The Los Alamos Public Schools Prevention Office and Evolvement are seeking students who want to decrease the harmful and addictive use of commercial tobacco in New Mexico.
Twenty-five students are invited to a training scheduled for the morning of Oct. 24 at LAHS where students will accomplish the first goal of the program.
The training will include free lunch, the chance to win prizes and is open for youth in 9th through 12th grades.
“Evolvement is a youth-led movement to reduce youth tobacco use,” said Alyssa Hedrich, Evolvement Youth Field Organizer. “This program presents a great opportunity for motivated students to learn about and engage in tobacco prevention initiatives at school and in their communities.”
According to the Evolvement website, “our mission isn’t to make smoking illegal, or to fight against smokers. Our mission is to promote a world that rejects tobacco by its own free will.”
The projects are centered on tangible goals set by youth members such as educating the general population, collecting survey data or recording video testimonials.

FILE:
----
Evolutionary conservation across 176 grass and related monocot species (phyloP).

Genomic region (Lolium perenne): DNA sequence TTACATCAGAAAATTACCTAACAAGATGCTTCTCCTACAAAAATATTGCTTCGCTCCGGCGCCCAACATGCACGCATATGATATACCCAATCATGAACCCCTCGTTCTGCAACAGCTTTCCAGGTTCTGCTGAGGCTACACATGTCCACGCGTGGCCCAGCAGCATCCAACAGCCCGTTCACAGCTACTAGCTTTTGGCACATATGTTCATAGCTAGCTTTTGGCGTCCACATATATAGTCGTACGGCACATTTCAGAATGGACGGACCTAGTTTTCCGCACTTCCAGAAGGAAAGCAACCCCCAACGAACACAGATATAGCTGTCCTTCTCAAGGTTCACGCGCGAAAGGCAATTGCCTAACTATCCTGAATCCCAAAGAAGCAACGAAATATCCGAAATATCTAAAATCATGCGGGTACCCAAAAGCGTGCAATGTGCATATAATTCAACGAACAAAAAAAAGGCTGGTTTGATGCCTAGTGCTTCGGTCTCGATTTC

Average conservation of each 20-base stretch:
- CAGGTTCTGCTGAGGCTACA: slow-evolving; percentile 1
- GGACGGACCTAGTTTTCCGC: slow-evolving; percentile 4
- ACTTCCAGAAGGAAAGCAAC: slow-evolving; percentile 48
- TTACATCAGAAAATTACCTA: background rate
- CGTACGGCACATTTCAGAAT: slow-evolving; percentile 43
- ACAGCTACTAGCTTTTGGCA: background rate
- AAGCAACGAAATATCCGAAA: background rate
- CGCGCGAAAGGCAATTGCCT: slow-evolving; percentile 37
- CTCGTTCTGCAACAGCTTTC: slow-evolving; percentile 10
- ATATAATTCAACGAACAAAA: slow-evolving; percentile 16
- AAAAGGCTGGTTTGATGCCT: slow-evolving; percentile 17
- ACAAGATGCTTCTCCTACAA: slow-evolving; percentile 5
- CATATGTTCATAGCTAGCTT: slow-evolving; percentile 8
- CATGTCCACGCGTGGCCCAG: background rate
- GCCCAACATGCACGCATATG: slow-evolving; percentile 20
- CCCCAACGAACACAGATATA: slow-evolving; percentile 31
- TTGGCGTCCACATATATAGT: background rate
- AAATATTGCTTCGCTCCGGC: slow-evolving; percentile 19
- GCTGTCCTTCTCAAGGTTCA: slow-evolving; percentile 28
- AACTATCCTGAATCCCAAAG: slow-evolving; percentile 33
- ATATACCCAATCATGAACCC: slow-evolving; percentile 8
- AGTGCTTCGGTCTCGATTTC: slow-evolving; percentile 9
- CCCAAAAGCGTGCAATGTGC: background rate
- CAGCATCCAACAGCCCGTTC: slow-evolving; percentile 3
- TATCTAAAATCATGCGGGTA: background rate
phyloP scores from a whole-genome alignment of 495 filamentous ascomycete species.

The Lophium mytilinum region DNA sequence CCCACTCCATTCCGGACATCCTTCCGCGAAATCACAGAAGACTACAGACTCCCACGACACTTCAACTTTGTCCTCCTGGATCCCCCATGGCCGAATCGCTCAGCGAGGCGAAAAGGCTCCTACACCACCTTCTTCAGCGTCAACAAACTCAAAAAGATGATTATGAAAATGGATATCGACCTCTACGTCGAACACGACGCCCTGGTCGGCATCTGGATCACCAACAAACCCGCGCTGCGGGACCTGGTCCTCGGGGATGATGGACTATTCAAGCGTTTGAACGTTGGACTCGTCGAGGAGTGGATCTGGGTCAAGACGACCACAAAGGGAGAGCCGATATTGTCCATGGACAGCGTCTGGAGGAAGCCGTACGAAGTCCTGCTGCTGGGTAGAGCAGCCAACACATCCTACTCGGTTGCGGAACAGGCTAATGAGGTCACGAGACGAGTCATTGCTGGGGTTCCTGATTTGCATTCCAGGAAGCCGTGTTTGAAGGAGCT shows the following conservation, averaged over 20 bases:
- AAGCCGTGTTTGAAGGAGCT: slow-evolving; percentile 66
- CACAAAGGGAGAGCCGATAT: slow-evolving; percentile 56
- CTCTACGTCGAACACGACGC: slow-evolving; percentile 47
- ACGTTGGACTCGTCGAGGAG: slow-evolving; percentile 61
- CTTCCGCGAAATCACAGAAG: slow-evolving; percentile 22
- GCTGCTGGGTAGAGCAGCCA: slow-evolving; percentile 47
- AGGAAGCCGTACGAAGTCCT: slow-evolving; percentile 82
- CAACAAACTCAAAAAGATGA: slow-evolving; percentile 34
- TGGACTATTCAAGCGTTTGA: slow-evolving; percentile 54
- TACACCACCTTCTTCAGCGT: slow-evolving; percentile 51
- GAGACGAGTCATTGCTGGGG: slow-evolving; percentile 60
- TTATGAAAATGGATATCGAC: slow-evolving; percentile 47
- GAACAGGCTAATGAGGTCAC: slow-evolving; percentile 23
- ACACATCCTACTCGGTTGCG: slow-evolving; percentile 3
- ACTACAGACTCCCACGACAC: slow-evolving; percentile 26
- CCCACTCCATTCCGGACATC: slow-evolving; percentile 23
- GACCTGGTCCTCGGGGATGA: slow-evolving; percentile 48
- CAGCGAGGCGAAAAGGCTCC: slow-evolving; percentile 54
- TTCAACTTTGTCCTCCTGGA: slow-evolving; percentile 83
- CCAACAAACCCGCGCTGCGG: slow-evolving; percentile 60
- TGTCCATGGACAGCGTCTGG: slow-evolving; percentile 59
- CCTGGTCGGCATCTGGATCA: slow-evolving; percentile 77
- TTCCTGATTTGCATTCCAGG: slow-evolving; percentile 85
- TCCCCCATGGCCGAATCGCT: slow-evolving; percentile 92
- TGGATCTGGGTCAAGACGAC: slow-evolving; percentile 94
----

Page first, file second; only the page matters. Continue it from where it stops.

“After attending the training, Evolvers set their own commitments,” Hedrich said. “We tell students throughout the training that what they put in the program is what they get out. There are opportunities to work independently and at their own pace, or to get involved in program events, typically held at school and outside of class time.”
Students who participate will develop their public speaking skills and gain a sense of ownership over their health and the health of their community. The local organizations work with other groups in the state to increase their impact.
“This is a great opportunity for anyone that is interested in the topic, looking for interesting service projects, or looking for ways to enhance future job or academic opportunities,” school coordinator Bernadette Lauritzen said. “Our goal is to always have fun and build meaningful experiences along the way, while not being burdensome in time commitment.”
Learn more at www.evolvement.org or by contacting the prevention office at 505.663.3252.